McCarron, who is from Louisiana and Catholic, a religion, she says, that “teaches philanthropy to some extent,” asked during a recent interview with Southern Jewish Life if philanthropy is especially taught and emphasized in the Jewish faith. “I get the feeling that Jewish people believe that it is their duty to give back — and not just in the area of healthcare. Their giving involves other programs, such as athletics and helping students succeed. They do so much.”

And, she adds with admiration, “I talk to members of the Jewish community all the time. Our leading Jewish donors don’t just give their money and walk away, they want to be engaged.”

Noting with pride

There is no better example of a Jewish Mobilian committed to using his wealth to benefit community causes than Bert Meisler. While he has given to many causes, locally and nationally, Jewish and otherwise, Bert became involved with USA in the 1960s through his relationship with the school’s basketball coach. He became an advocate for USA athletics and a leading donor.

That involvement would lead to Bert and Fanny making a large gift to name the school’s administration building Meisler Hall — a building, which Bert notes with pride, that “every student goes through.”

The Meislers have also funded the Jewish Studies program at USA.

In essence, Bert and Fanny wound up giving millions of dollars to USA over the decades, something this Newark, N.J. native could never have imagined when he was growing up in modest circumstances. Bert, now 93, looks back on his business success and the prosperity he achieved after marrying Fanny and moving to her hometown of Mobile.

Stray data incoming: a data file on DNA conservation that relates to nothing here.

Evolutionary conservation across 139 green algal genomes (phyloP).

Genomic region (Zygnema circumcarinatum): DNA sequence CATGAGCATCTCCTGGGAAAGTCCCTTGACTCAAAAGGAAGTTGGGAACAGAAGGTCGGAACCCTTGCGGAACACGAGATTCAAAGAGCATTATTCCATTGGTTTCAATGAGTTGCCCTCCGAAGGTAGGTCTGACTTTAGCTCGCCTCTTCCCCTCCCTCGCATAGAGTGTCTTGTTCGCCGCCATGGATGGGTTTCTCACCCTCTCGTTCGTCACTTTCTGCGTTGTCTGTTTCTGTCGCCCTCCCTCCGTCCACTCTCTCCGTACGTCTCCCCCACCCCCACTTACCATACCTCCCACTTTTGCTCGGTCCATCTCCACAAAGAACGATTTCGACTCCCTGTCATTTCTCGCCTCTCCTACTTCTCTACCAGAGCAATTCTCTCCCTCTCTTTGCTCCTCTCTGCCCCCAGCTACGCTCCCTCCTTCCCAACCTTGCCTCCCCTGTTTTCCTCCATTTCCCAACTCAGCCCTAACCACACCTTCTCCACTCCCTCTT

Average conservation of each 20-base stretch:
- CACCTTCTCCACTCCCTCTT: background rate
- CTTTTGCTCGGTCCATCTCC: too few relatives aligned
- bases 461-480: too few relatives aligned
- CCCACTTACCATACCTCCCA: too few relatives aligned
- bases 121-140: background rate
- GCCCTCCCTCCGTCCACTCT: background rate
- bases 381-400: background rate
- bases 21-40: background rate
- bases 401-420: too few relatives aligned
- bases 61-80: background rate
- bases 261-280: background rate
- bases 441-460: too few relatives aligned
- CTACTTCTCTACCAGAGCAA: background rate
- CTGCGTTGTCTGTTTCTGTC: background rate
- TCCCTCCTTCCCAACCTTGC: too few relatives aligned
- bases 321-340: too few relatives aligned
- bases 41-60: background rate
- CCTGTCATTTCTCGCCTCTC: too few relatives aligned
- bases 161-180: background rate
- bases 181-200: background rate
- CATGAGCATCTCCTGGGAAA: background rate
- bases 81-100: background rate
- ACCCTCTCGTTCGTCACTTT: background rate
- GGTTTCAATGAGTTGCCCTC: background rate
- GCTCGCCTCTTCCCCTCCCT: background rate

He and Fanny’s brother, Harold Ripps, who now lives in Birmingham, became partners. They’ve been a great team and close friends for decades. They have prospered in several businesses; in particular the real estate business through their company RIME (RI for Ripps; ME for Meisler).

Knowing Bert over the years and talking to him more recently in connection with the opening of the Fanny Meisler Trauma Center has been a great experience. He has been passionate about Jewish life — having made transformative gifts to Camp Ramah and his local synagogue, Ahavas Chesed — and to the broader Mobile community, which has named him as its “Philanthropist of the Year.”

Most significantly, however, is Bert is just a really nice down to earth guy. He’s easy to talk to, fun to be with, and even though some late in life physical challenges have slowed him down a little bit, his spirit and intellect remain strong.

This admired philanthropist, the father of five children, is grateful for the blessings that have been bestowed on him. How would he like to be remembered? “As a nice guy whose word was his bond,” he answers. “I am not worried about monuments.”